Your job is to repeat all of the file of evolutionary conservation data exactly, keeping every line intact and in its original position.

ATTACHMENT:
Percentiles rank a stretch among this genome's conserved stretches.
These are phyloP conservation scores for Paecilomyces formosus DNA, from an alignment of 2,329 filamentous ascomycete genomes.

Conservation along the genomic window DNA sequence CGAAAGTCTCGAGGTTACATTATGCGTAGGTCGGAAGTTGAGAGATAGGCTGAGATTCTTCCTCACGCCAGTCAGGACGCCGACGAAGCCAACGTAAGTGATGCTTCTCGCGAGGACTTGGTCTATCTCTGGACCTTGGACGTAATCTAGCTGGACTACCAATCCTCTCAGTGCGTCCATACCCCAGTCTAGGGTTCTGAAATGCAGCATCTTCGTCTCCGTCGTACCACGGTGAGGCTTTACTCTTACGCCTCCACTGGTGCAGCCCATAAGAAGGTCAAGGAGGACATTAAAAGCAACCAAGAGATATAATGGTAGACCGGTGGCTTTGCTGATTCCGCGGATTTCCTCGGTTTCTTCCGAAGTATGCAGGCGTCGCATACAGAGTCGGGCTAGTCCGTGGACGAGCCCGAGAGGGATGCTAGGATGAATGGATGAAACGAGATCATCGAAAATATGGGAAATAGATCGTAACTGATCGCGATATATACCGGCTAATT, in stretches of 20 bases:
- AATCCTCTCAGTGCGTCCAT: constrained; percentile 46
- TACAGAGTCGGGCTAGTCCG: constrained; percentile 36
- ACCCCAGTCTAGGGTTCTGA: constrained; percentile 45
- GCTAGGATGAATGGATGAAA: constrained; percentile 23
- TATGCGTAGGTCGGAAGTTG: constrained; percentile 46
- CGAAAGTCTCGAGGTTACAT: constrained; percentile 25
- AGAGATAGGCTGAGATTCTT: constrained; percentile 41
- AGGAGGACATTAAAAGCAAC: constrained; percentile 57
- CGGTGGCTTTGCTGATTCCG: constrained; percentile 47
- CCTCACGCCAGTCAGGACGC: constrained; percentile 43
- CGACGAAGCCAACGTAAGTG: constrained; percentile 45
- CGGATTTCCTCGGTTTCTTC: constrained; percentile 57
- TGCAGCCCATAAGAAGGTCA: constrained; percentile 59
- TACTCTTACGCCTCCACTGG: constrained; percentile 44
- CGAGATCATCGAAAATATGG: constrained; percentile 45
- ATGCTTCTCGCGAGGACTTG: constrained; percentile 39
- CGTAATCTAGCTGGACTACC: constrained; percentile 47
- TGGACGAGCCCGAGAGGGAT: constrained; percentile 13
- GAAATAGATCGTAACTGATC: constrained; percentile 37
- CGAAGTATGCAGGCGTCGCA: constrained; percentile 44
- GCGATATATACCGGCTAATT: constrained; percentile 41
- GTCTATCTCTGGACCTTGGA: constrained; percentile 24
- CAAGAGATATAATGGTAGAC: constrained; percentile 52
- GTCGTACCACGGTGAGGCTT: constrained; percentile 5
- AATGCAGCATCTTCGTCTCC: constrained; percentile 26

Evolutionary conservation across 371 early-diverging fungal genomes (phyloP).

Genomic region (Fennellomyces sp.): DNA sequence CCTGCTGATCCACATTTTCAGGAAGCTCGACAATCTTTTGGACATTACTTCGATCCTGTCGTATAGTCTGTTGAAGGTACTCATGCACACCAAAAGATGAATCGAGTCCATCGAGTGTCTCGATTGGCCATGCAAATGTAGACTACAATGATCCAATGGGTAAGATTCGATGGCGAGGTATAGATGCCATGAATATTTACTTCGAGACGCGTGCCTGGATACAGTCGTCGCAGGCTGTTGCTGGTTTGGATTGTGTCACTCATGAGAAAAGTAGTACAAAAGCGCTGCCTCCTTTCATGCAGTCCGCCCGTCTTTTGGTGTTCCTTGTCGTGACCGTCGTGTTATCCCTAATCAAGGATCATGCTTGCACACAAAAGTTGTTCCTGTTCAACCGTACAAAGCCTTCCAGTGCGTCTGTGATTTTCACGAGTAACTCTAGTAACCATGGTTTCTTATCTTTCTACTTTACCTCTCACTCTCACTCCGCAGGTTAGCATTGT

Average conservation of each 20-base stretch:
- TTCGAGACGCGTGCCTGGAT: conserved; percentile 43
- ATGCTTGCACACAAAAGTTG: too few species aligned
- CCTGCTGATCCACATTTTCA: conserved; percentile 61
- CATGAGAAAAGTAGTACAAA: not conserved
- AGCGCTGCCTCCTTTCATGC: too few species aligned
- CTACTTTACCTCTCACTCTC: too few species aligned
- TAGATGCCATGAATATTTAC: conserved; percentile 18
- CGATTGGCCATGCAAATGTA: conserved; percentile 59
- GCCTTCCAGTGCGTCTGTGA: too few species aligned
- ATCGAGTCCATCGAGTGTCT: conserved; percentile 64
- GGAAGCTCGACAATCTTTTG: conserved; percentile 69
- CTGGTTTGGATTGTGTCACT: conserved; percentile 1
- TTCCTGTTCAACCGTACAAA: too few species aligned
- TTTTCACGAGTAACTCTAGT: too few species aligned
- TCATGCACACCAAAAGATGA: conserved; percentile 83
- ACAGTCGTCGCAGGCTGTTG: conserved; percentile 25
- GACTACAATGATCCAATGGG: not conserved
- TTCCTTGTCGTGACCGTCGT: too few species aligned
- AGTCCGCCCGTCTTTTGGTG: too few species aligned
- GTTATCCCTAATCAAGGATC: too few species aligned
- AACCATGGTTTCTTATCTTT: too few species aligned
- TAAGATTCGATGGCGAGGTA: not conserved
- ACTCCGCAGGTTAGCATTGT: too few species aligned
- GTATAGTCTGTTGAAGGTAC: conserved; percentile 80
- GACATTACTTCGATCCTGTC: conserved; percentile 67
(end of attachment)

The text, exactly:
Percentiles rank a stretch among this genome's conserved stretches.
These are phyloP conservation scores for Paecilomyces formosus DNA, from an alignment of 2,329 filamentous ascomycete genomes.

Conservation along the genomic window DNA sequence CGAAAGTCTCGAGGTTACATTATGCGTAGGTCGGAAGTTGAGAGATAGGCTGAGATTCTTCCTCACGCCAGTCAGGACGCCGACGAAGCCAACGTAAGTGATGCTTCTCGCGAGGACTTGGTCTATCTCTGGACCTTGGACGTAATCTAGCTGGACTACCAATCCTCTCAGTGCGTCCATACCCCAGTCTAGGGTTCTGAAATGCAGCATCTTCGTCTCCGTCGTACCACGGTGAGGCTTTACTCTTACGCCTCCACTGGTGCAGCCCATAAGAAGGTCAAGGAGGACATTAAAAGCAACCAAGAGATATAATGGTAGACCGGTGGCTTTGCTGATTCCGCGGATTTCCTCGGTTTCTTCCGAAGTATGCAGGCGTCGCATACAGAGTCGGGCTAGTCCGTGGACGAGCCCGAGAGGGATGCTAGGATGAATGGATGAAACGAGATCATCGAAAATATGGGAAATAGATCGTAACTGATCGCGATATATACCGGCTAATT, in stretches of 20 bases:
- AATCCTCTCAGTGCGTCCAT: constrained; percentile 46
- TACAGAGTCGGGCTAGTCCG: constrained; percentile 36
- ACCCCAGTCTAGGGTTCTGA: constrained; percentile 45
- GCTAGGATGAATGGATGAAA: constrained; percentile 23
- TATGCGTAGGTCGGAAGTTG: constrained; percentile 46
- CGAAAGTCTCGAGGTTACAT: constrained; percentile 25
- AGAGATAGGCTGAGATTCTT: constrained; percentile 41
- AGGAGGACATTAAAAGCAAC: constrained; percentile 57
- CGGTGGCTTTGCTGATTCCG: constrained; percentile 47
- CCTCACGCCAGTCAGGACGC: constrained; percentile 43
- CGACGAAGCCAACGTAAGTG: constrained; percentile 45
- CGGATTTCCTCGGTTTCTTC: constrained; percentile 57
- TGCAGCCCATAAGAAGGTCA: constrained; percentile 59
- TACTCTTACGCCTCCACTGG: constrained; percentile 44
- CGAGATCATCGAAAATATGG: constrained; percentile 45
- ATGCTTCTCGCGAGGACTTG: constrained; percentile 39
- CGTAATCTAGCTGGACTACC: constrained; percentile 47
- TGGACGAGCCCGAGAGGGAT: constrained; percentile 13
- GAAATAGATCGTAACTGATC: constrained; percentile 37
- CGAAGTATGCAGGCGTCGCA: constrained; percentile 44
- GCGATATATACCGGCTAATT: constrained; percentile 41
- GTCTATCTCTGGACCTTGGA: constrained; percentile 24
- CAAGAGATATAATGGTAGAC: constrained; percentile 52
- GTCGTACCACGGTGAGGCTT: constrained; percentile 5
- AATGCAGCATCTTCGTCTCC: constrained; percentile 26

Evolutionary conservation across 371 early-diverging fungal genomes (phyloP).

Genomic region (Fennellomyces sp.): DNA sequence CCTGCTGATCCACATTTTCAGGAAGCTCGACAATCTTTTGGACATTACTTCGATCCTGTCGTATAGTCTGTTGAAGGTACTCATGCACACCAAAAGATGAATCGAGTCCATCGAGTGTCTCGATTGGCCATGCAAATGTAGACTACAATGATCCAATGGGTAAGATTCGATGGCGAGGTATAGATGCCATGAATATTTACTTCGAGACGCGTGCCTGGATACAGTCGTCGCAGGCTGTTGCTGGTTTGGATTGTGTCACTCATGAGAAAAGTAGTACAAAAGCGCTGCCTCCTTTCATGCAGTCCGCCCGTCTTTTGGTGTTCCTTGTCGTGACCGTCGTGTTATCCCTAATCAAGGATCATGCTTGCACACAAAAGTTGTTCCTGTTCAACCGTACAAAGCCTTCCAGTGCGTCTGTGATTTTCACGAGTAACTCTAGTAACCATGGTTTCTTATCTTTCTACTTTACCTCTCACTCTCACTCCGCAGGTTAGCATTGT

Average conservation of each 20-base stretch:
- TTCGAGACGCGTGCCTGGAT: conserved; percentile 43
- ATGCTTGCACACAAAAGTTG: too few species aligned
- CCTGCTGATCCACATTTTCA: conserved; percentile 61
- CATGAGAAAAGTAGTACAAA: not conserved
- AGCGCTGCCTCCTTTCATGC: too few species aligned
- CTACTTTACCTCTCACTCTC: too few species aligned
- TAGATGCCATGAATATTTAC: conserved; percentile 18
- CGATTGGCCATGCAAATGTA: conserved; percentile 59
- GCCTTCCAGTGCGTCTGTGA: too few species aligned
- ATCGAGTCCATCGAGTGTCT: conserved; percentile 64
- GGAAGCTCGACAATCTTTTG: conserved; percentile 69
- CTGGTTTGGATTGTGTCACT: conserved; percentile 1
- TTCCTGTTCAACCGTACAAA: too few species aligned
- TTTTCACGAGTAACTCTAGT: too few species aligned
- TCATGCACACCAAAAGATGA: conserved; percentile 83
- ACAGTCGTCGCAGGCTGTTG: conserved; percentile 25
- GACTACAATGATCCAATGGG: not conserved
- TTCCTTGTCGTGACCGTCGT: too few species aligned
- AGTCCGCCCGTCTTTTGGTG: too few species aligned
- GTTATCCCTAATCAAGGATC: too few species aligned
- AACCATGGTTTCTTATCTTT: too few species aligned
- TAAGATTCGATGGCGAGGTA: not conserved
- ACTCCGCAGGTTAGCATTGT: too few species aligned
- GTATAGTCTGTTGAAGGTAC: conserved; percentile 80
- GACATTACTTCGATCCTGTC: conserved; percentile 67